(Matt Dellinger, Transportation Nation) I thought there had been some Internet hiccup when I saw a news item saying that the Governor of Pennsylvania had ordered the formation of a Transportation Funding Advisory Commission. Surely this was an article from five years ago, I thought, before then-Governor Ed Rendell turned over every possible rock looking for transportation money. From 2007 through 2010, of course, Rendell tried to privatize the Pennsylania Turnpike, tried (twice) to toll Interstate 80, proposed raising the state gas tax, and suggested a transportation tax on oil profits—all unsuccessful.
But no. Pennsylvania's new governor, Tom Corbett, is creating a new commission, which he has ordered to give a final report by August 1. The commission’s recommendations, I’ll bet you a shiny quarter, will be to do many or all of the things Rendell already tried. A brand new report from the longstanding Pennsylvania State Transportation Advisory Committee, not to be confused with the new Transportation Funding Advisory Commission, already hints at all of these same funding sources: tolls, public-private partnerships, increased taxes and fees, and eventually a vehicle miles traveled (VMT) charge.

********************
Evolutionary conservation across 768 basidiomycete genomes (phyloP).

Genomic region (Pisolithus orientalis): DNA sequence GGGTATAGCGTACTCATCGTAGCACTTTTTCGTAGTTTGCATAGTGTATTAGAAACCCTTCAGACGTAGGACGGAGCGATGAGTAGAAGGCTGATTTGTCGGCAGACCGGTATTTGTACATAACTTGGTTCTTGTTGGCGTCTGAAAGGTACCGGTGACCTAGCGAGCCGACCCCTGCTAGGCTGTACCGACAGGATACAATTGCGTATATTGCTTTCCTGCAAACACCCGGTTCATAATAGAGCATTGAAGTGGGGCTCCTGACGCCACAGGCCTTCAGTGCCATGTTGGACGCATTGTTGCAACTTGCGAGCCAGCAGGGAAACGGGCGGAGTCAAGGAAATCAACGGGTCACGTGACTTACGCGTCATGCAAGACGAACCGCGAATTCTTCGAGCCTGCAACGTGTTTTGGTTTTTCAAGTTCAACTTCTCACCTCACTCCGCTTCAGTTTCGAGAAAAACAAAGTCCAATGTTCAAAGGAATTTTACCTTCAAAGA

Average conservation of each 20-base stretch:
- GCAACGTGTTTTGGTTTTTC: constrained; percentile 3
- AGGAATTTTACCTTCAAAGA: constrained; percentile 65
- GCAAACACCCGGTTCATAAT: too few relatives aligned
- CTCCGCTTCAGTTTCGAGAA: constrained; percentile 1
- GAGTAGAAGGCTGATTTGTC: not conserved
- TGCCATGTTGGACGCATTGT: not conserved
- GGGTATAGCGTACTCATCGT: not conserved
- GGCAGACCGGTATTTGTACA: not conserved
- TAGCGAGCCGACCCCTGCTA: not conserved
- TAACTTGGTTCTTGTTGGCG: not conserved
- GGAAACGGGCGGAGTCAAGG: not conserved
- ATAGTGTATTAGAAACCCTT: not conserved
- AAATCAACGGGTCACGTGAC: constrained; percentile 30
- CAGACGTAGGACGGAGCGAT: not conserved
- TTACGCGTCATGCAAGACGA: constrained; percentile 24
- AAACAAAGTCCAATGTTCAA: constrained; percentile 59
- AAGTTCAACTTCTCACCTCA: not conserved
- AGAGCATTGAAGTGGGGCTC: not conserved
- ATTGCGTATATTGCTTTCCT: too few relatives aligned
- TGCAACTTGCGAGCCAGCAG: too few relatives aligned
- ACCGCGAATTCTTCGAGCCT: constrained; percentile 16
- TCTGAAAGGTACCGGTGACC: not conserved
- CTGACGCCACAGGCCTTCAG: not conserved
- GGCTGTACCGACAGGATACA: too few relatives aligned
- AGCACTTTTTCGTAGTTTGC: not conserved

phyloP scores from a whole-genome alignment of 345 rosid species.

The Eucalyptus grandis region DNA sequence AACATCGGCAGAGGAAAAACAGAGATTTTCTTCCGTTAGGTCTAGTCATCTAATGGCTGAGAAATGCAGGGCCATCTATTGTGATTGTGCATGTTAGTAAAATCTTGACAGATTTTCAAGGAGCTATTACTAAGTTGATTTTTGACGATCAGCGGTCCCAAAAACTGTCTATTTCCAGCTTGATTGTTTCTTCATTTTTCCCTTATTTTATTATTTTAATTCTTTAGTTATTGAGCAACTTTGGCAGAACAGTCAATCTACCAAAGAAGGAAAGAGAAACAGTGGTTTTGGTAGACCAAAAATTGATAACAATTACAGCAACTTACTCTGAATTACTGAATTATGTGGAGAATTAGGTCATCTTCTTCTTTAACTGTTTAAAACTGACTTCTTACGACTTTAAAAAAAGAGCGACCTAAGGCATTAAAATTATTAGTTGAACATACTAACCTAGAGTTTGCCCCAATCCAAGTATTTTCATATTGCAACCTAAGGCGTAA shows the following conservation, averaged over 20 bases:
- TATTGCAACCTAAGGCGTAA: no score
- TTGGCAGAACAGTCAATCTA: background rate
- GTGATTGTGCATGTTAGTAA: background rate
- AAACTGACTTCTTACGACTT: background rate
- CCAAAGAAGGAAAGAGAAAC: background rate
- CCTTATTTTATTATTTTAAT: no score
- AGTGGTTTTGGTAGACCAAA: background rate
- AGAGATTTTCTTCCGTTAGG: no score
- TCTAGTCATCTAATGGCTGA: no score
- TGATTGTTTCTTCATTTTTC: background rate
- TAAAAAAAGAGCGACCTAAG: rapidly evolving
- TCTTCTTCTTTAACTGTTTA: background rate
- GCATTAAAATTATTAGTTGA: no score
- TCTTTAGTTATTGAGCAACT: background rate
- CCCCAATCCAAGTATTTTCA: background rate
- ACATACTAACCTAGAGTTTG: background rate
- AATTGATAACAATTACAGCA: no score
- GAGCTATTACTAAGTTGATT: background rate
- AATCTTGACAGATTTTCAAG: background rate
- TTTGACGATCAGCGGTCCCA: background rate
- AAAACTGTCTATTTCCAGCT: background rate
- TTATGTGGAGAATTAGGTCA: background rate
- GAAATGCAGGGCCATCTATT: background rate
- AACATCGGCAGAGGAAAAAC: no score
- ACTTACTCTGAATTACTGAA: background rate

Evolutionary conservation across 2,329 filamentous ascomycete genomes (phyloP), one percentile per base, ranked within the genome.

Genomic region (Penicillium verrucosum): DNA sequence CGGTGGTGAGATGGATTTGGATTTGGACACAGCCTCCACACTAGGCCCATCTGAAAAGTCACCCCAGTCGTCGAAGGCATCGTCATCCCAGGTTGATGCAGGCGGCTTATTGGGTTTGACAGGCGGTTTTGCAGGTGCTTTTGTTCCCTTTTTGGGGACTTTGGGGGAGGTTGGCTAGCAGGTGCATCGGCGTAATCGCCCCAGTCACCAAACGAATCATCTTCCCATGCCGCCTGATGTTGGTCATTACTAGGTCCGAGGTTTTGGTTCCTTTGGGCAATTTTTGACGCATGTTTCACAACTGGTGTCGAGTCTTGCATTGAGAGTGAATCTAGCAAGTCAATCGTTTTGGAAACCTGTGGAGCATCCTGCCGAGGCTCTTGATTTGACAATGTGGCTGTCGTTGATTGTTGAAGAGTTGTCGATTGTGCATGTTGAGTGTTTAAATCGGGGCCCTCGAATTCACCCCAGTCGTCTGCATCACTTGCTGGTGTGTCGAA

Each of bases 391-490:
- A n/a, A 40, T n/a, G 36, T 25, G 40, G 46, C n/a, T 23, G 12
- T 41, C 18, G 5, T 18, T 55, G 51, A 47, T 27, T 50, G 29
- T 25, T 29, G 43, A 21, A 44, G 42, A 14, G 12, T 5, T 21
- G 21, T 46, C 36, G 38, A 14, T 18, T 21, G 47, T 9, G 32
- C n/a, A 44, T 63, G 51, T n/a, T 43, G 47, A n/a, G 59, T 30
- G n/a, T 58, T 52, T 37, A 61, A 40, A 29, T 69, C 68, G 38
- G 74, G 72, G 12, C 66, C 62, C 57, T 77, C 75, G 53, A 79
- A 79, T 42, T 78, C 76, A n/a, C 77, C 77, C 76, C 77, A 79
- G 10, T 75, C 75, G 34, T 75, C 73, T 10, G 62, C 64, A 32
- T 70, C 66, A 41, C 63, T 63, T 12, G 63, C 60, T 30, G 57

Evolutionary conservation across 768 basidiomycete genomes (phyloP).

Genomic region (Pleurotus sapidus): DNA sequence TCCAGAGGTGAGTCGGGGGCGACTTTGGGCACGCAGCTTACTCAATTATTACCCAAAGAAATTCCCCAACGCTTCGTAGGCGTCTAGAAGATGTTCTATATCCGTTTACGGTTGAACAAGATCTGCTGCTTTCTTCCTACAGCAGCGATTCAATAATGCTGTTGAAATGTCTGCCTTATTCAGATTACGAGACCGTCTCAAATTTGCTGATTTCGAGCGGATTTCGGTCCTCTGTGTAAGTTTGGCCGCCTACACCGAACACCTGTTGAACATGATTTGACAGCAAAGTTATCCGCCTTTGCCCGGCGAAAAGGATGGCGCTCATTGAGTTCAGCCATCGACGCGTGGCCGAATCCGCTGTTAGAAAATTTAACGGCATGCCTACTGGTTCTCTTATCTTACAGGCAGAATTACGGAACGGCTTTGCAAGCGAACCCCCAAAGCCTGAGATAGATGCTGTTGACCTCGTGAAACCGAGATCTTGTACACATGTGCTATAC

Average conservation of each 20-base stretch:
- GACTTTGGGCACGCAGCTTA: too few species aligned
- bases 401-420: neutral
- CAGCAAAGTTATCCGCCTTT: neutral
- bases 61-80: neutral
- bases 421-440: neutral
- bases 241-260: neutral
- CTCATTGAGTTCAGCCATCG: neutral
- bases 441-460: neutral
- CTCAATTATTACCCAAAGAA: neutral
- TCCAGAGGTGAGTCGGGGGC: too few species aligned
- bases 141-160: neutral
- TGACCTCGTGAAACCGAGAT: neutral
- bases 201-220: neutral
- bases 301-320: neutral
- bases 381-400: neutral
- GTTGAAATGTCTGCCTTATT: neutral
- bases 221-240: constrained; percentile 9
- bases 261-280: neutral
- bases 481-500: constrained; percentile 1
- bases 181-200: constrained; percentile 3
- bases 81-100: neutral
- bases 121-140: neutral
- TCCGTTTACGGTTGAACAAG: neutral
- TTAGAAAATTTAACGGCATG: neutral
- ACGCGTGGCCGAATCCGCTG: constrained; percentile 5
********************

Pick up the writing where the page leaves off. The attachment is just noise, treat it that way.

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Reports suggesting some combination of those solutions were already easy to find. There was, for instance, the January 2008 report of the National Surface Transportation Policy and Revenue Study Commission. Then, a year later, there were the findings of the National Surface Transportation Infrastructure Financing Commission. Most recently, the bipartisan National Commission on Fiscal Responsibility and Reform joined the chorus arguing for an increase in the federal gas tax (that choir consisting largely of think tanks and other parties who won’t actually have to vote on such a measure).
But the announcement of yet another study group in Pennsylvania, where an aggressive Governor spent an entire term beating his head against the walls of his state legislature and the toll-wary USDOT, feels like a particularly telling case of hemming and hawing. And it’s by no means an anomaly.
In Indiana, Governor (and potential Republican presidential candidate) Mitch Daniels seems to be punting on funding the last stretch of Interstate 69, the controversial “NAFTA Highway” that he has pushed as a cornerstone of his legacy. The state legislature passed a bill last week giving the governor and INDOT the power to enter into public-private partnerships for toll roads, but rather than wield that power now and risk a backlash, Daniels is allowing—you guessed it—a study committee to explore the various funding options. That committee will take its time: two years, just long enough for Daniels to clear out of the statehouse.